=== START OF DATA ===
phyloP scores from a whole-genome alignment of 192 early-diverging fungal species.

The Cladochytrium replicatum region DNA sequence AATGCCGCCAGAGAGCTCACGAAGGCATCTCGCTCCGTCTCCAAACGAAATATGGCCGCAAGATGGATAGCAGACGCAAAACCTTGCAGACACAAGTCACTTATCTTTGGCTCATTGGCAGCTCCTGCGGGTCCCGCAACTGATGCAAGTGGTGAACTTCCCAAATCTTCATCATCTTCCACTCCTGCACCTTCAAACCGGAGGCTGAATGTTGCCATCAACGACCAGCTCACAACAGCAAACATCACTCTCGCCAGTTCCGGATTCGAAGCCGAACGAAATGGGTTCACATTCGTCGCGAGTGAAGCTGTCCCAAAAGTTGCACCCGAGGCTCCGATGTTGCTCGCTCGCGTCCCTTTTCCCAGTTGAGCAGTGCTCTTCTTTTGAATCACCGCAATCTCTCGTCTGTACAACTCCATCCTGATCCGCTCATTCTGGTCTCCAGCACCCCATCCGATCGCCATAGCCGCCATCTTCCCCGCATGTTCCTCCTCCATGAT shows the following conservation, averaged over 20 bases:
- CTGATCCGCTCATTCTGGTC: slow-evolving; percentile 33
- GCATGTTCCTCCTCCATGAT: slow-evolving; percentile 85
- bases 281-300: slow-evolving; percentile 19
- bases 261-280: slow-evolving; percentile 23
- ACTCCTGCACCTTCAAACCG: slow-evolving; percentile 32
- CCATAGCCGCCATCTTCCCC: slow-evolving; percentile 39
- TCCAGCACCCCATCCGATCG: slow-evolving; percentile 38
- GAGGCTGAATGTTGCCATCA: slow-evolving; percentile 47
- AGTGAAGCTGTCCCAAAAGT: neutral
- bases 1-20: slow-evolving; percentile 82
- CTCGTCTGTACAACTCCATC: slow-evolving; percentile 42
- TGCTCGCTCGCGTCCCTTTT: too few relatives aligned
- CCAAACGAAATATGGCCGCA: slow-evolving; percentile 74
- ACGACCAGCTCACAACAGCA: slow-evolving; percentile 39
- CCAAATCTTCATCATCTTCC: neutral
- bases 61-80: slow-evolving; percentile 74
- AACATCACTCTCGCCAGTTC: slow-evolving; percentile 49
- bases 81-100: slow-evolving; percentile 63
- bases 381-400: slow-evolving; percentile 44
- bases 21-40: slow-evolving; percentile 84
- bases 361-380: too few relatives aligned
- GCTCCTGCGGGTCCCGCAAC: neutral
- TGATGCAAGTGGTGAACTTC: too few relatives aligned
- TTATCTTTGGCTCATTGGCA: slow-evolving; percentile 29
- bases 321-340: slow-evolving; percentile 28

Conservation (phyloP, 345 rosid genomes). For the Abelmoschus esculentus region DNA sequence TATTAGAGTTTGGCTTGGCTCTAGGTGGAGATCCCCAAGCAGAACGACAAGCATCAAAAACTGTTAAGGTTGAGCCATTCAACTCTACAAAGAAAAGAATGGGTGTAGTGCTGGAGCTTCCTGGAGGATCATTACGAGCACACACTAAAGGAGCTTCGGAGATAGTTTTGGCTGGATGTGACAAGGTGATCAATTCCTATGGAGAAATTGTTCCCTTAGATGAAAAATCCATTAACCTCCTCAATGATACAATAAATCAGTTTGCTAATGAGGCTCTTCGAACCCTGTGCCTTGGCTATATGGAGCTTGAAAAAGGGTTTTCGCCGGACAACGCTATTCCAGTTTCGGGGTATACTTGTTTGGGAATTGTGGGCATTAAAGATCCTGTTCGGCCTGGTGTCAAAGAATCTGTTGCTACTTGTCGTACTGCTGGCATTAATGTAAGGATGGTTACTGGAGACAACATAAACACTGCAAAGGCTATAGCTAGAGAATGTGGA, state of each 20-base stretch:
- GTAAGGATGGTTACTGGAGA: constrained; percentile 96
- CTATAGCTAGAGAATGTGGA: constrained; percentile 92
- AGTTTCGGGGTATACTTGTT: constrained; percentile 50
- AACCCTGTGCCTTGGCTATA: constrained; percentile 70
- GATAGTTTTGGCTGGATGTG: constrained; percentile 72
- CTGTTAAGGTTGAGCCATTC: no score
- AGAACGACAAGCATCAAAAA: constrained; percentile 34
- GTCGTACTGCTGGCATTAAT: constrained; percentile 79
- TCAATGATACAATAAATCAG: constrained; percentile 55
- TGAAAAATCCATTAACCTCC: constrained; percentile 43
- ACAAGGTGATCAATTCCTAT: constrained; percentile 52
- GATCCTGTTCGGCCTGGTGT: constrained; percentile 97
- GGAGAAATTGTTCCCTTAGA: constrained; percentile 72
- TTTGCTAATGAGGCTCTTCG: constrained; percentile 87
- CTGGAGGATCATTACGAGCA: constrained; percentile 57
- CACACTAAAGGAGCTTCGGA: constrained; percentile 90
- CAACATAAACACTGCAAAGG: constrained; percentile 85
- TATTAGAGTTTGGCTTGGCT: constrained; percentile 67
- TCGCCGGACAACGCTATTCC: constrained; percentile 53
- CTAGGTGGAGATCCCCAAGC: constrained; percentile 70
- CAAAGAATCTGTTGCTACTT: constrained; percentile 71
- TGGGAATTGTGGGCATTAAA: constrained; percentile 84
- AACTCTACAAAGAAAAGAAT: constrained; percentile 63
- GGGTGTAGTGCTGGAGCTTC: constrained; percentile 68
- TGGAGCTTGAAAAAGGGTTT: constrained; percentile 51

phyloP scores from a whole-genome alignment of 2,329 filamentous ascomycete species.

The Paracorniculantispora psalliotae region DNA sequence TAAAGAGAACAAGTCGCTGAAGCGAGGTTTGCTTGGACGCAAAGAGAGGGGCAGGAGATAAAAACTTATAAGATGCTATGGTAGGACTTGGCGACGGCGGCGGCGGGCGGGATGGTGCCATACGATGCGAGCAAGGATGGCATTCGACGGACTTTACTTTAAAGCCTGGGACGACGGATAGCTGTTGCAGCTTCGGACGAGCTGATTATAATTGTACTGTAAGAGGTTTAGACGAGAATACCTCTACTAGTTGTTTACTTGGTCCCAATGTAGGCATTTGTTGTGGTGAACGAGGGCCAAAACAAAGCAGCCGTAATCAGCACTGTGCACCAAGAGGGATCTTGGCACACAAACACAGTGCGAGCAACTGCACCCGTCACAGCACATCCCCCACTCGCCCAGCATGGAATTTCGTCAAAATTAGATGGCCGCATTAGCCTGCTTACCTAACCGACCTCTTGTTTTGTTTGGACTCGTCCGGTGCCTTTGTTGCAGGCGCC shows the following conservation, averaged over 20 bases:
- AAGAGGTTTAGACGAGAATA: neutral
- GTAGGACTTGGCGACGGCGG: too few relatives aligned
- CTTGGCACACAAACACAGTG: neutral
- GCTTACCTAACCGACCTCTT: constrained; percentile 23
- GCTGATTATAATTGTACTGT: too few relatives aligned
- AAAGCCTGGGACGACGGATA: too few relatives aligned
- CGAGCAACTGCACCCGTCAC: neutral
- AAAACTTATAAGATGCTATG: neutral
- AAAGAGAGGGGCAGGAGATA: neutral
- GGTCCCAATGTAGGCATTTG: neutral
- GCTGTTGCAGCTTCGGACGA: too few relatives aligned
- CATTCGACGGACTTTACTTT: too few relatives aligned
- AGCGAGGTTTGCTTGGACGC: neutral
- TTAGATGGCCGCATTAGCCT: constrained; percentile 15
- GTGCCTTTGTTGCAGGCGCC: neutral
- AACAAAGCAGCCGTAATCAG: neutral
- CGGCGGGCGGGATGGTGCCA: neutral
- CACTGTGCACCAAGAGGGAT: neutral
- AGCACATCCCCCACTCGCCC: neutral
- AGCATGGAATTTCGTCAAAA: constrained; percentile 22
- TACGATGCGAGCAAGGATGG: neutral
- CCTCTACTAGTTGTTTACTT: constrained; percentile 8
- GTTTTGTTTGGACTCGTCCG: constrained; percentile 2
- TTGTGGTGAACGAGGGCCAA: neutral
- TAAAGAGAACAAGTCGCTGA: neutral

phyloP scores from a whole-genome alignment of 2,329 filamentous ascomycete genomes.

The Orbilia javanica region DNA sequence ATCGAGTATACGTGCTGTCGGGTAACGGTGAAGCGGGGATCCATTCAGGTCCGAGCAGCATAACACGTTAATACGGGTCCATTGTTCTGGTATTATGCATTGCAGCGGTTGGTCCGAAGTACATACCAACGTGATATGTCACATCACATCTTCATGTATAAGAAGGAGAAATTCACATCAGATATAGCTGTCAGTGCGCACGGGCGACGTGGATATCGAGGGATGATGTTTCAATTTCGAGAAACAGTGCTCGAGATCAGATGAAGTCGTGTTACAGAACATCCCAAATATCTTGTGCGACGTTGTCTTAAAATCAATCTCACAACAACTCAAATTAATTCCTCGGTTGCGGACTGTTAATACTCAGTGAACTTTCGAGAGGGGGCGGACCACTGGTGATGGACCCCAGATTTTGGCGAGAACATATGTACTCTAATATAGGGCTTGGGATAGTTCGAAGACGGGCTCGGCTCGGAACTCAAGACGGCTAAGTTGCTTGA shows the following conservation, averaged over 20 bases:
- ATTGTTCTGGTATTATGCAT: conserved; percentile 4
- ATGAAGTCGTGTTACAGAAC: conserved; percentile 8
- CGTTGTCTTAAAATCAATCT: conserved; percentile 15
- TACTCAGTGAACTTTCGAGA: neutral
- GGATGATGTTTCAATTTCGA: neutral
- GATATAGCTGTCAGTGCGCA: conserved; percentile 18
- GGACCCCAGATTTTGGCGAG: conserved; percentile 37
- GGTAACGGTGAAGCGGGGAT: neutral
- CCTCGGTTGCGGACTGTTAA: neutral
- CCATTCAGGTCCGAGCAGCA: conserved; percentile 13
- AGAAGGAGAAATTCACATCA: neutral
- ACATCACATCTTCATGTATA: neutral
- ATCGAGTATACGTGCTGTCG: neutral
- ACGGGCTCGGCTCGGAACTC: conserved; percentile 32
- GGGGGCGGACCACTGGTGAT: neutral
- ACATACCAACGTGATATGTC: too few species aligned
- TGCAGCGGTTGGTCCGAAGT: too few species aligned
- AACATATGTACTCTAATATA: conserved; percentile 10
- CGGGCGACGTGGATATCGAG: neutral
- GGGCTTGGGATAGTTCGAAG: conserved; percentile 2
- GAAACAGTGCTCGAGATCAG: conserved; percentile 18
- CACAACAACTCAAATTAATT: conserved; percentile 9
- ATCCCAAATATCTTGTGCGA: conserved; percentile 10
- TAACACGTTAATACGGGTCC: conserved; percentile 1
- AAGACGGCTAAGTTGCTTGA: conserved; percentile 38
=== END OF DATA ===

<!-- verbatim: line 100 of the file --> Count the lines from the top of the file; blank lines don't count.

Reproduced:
- AACATATGTACTCTAATATA: conserved; percentile 10